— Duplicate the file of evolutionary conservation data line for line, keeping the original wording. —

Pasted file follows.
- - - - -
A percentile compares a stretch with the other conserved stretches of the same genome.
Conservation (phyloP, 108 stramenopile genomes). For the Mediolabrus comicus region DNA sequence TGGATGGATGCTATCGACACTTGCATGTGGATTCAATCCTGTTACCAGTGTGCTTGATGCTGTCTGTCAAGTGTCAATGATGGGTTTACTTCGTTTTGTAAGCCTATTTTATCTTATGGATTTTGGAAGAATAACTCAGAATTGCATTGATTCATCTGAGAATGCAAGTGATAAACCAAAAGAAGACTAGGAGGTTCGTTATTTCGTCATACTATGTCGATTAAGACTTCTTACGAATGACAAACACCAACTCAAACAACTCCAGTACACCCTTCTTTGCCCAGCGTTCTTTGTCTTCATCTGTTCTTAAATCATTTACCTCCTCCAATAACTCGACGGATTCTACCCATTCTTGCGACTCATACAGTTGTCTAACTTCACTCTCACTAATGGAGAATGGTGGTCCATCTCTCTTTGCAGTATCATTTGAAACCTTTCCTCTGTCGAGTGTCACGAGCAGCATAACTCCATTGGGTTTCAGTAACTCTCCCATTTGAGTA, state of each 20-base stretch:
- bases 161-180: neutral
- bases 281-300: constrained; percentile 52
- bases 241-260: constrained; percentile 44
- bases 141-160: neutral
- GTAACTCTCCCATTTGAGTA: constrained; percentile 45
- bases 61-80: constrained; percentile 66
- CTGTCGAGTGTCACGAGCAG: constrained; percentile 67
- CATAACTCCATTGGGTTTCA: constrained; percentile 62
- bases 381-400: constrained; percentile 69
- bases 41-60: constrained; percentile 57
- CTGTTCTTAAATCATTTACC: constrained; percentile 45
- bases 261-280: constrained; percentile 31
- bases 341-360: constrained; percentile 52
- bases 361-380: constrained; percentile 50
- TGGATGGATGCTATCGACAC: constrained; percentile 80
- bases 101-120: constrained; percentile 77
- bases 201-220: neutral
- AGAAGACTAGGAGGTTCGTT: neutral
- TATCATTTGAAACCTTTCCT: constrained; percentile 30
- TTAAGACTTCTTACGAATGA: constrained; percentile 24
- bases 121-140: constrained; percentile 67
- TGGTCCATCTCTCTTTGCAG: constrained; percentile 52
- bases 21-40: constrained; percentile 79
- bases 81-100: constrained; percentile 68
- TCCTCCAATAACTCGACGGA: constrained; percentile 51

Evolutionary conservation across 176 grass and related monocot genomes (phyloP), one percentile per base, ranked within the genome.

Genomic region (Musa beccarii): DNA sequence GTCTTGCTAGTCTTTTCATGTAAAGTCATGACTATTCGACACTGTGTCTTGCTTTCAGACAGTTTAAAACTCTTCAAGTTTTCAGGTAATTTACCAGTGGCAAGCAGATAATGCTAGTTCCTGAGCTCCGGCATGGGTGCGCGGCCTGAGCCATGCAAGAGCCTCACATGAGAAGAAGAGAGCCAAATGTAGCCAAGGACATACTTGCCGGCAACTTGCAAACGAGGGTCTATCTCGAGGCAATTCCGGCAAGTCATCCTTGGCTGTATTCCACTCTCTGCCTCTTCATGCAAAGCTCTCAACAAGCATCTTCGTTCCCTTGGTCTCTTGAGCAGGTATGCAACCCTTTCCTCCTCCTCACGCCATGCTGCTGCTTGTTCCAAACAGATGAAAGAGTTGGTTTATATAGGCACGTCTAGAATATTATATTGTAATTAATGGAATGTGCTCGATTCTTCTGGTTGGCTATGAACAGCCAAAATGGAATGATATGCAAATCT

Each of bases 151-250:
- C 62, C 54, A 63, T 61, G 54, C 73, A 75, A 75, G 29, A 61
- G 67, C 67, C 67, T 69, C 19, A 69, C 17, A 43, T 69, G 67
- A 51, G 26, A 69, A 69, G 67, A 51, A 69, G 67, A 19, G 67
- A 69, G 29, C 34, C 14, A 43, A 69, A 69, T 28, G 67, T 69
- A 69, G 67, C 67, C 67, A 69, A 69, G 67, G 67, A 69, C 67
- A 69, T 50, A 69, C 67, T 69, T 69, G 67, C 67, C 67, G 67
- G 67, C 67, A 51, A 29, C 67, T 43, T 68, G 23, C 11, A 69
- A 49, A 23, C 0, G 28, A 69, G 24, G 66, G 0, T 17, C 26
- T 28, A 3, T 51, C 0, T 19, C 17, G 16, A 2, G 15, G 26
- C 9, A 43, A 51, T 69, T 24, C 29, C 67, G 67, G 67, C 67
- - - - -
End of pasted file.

A percentile compares a stretch with the other conserved stretches of the same genome.
Conservation (phyloP, 108 stramenopile genomes). For the Mediolabrus comicus region DNA sequence TGGATGGATGCTATCGACACTTGCATGTGGATTCAATCCTGTTACCAGTGTGCTTGATGCTGTCTGTCAAGTGTCAATGATGGGTTTACTTCGTTTTGTAAGCCTATTTTATCTTATGGATTTTGGAAGAATAACTCAGAATTGCATTGATTCATCTGAGAATGCAAGTGATAAACCAAAAGAAGACTAGGAGGTTCGTTATTTCGTCATACTATGTCGATTAAGACTTCTTACGAATGACAAACACCAACTCAAACAACTCCAGTACACCCTTCTTTGCCCAGCGTTCTTTGTCTTCATCTGTTCTTAAATCATTTACCTCCTCCAATAACTCGACGGATTCTACCCATTCTTGCGACTCATACAGTTGTCTAACTTCACTCTCACTAATGGAGAATGGTGGTCCATCTCTCTTTGCAGTATCATTTGAAACCTTTCCTCTGTCGAGTGTCACGAGCAGCATAACTCCATTGGGTTTCAGTAACTCTCCCATTTGAGTA, state of each 20-base stretch:
- bases 161-180: neutral
- bases 281-300: constrained; percentile 52
- bases 241-260: constrained; percentile 44
- bases 141-160: neutral
- GTAACTCTCCCATTTGAGTA: constrained; percentile 45
- bases 61-80: constrained; percentile 66
- CTGTCGAGTGTCACGAGCAG: constrained; percentile 67
- CATAACTCCATTGGGTTTCA: constrained; percentile 62
- bases 381-400: constrained; percentile 69
- bases 41-60: constrained; percentile 57
- CTGTTCTTAAATCATTTACC: constrained; percentile 45
- bases 261-280: constrained; percentile 31
- bases 341-360: constrained; percentile 52
- bases 361-380: constrained; percentile 50
- TGGATGGATGCTATCGACAC: constrained; percentile 80
- bases 101-120: constrained; percentile 77
- bases 201-220: neutral
- AGAAGACTAGGAGGTTCGTT: neutral
- TATCATTTGAAACCTTTCCT: constrained; percentile 30
- TTAAGACTTCTTACGAATGA: constrained; percentile 24
- bases 121-140: constrained; percentile 67
- TGGTCCATCTCTCTTTGCAG: constrained; percentile 52
- bases 21-40: constrained; percentile 79
- bases 81-100: constrained; percentile 68
- TCCTCCAATAACTCGACGGA: constrained; percentile 51

Evolutionary conservation across 176 grass and related monocot genomes (phyloP), one percentile per base, ranked within the genome.

Genomic region (Musa beccarii): DNA sequence GTCTTGCTAGTCTTTTCATGTAAAGTCATGACTATTCGACACTGTGTCTTGCTTTCAGACAGTTTAAAACTCTTCAAGTTTTCAGGTAATTTACCAGTGGCAAGCAGATAATGCTAGTTCCTGAGCTCCGGCATGGGTGCGCGGCCTGAGCCATGCAAGAGCCTCACATGAGAAGAAGAGAGCCAAATGTAGCCAAGGACATACTTGCCGGCAACTTGCAAACGAGGGTCTATCTCGAGGCAATTCCGGCAAGTCATCCTTGGCTGTATTCCACTCTCTGCCTCTTCATGCAAAGCTCTCAACAAGCATCTTCGTTCCCTTGGTCTCTTGAGCAGGTATGCAACCCTTTCCTCCTCCTCACGCCATGCTGCTGCTTGTTCCAAACAGATGAAAGAGTTGGTTTATATAGGCACGTCTAGAATATTATATTGTAATTAATGGAATGTGCTCGATTCTTCTGGTTGGCTATGAACAGCCAAAATGGAATGATATGCAAATCT

Each of bases 151-250:
- C 62, C 54, A 63, T 61, G 54, C 73, A 75, A 75, G 29, A 61
- G 67, C 67, C 67, T 69, C 19, A 69, C 17, A 43, T 69, G 67
- A 51, G 26, A 69, A 69, G 67, A 51, A 69, G 67, A 19, G 67
- A 69, G 29, C 34, C 14, A 43, A 69, A 69, T 28, G 67, T 69
- A 69, G 67, C 67, C 67, A 69, A 69, G 67, G 67, A 69, C 67
- A 69, T 50, A 69, C 67, T 69, T 69, G 67, C 67, C 67, G 67
- G 67, C 67, A 51, A 29, C 67, T 43, T 68, G 23, C 11, A 69
- A 49, A 23, C 0, G 28, A 69, G 24, G 66, G 0, T 17, C 26
- T 28, A 3, T 51, C 0, T 19, C 17, G 16, A 2, G 15, G 26
- C 9, A 43, A 51, T 69, T 24, C 29, C 67, G 67, G 67, C 67